Amid a bevy of proposed tax increases, Connecticut Gov. Dannel Malloy has called for a new 75 percent wholesale tax on electronic cigarettes and other vaping products—part of an effort to close a $3.5 billion deficit.
As you might expect, vape shop owners are not happy with the idea.
"Just do the math," Christine Mazzotta, who owns three vape shops in Connecticut, told the Hardford Courant. "A tax that high is simply going to push business out of Connecticut. It's going to close stores."
That's not just speculation. Pennsylvania passed a 40 percent vaping tax last year, and the law has decimated the state's vape shops—just as some of those same businesses predicted it would. Ten months after the tax was approved, more than 150 vape shops have closed across the Keystone State.
Now Connecticut's tax "threatens to close approximately 80 small businesses," Gregory Conley, president of the American Vaping Association, told The Daily Vaper, an online trade publication for the vaping industry. Those businesses aren't responsible for running up a $3 billion deficit, but they will pay the price for Connecticut's fiscal profligacy. Retailers worry that the tax will compel customers to purchase their vaping equipment online, shutting down as much as 90 percent of the state's nascent vaping retail industry.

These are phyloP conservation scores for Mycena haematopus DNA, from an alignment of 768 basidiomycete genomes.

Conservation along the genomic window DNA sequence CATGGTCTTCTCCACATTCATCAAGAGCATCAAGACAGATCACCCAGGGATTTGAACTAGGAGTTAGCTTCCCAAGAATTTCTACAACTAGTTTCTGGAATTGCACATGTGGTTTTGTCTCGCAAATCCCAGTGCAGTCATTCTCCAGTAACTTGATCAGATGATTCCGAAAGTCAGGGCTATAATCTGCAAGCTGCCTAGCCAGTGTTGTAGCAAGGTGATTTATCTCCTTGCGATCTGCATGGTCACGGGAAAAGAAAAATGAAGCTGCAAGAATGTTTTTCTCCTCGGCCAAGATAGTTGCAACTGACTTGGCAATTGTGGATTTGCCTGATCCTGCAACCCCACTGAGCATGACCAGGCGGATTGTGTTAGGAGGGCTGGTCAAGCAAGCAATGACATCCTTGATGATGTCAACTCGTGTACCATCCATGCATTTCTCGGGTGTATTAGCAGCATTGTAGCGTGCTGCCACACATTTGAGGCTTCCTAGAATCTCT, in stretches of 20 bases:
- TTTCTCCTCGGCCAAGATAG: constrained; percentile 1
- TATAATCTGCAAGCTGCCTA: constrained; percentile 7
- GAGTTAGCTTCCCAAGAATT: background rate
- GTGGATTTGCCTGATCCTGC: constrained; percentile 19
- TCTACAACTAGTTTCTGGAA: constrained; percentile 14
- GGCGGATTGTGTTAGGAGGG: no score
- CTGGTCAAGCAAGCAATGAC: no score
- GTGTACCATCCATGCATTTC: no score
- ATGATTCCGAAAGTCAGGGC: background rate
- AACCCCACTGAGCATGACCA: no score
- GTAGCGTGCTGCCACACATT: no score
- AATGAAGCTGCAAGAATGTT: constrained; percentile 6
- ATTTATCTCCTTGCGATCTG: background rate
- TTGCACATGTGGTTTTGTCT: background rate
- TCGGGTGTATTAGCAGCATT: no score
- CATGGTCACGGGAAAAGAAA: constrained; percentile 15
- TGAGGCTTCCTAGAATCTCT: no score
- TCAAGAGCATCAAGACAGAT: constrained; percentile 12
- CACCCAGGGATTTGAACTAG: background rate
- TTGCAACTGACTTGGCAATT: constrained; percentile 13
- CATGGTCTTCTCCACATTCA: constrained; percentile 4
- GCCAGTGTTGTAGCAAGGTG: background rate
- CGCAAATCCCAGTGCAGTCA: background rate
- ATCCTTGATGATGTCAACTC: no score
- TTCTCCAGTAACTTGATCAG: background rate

Under Malloy's budget plan, released this week, the tax is expected to generate $4.3 million during the current fiscal year and an estimated $8 million in following years. Needless to say, those projections don't consider the possibilily that Connecticut vapers will simply stop going to vape shops and instead take their business online.
So the state will end with less tax revenue than anticipated, but at least it will also have driven a bunch of entrepreneurs out of business.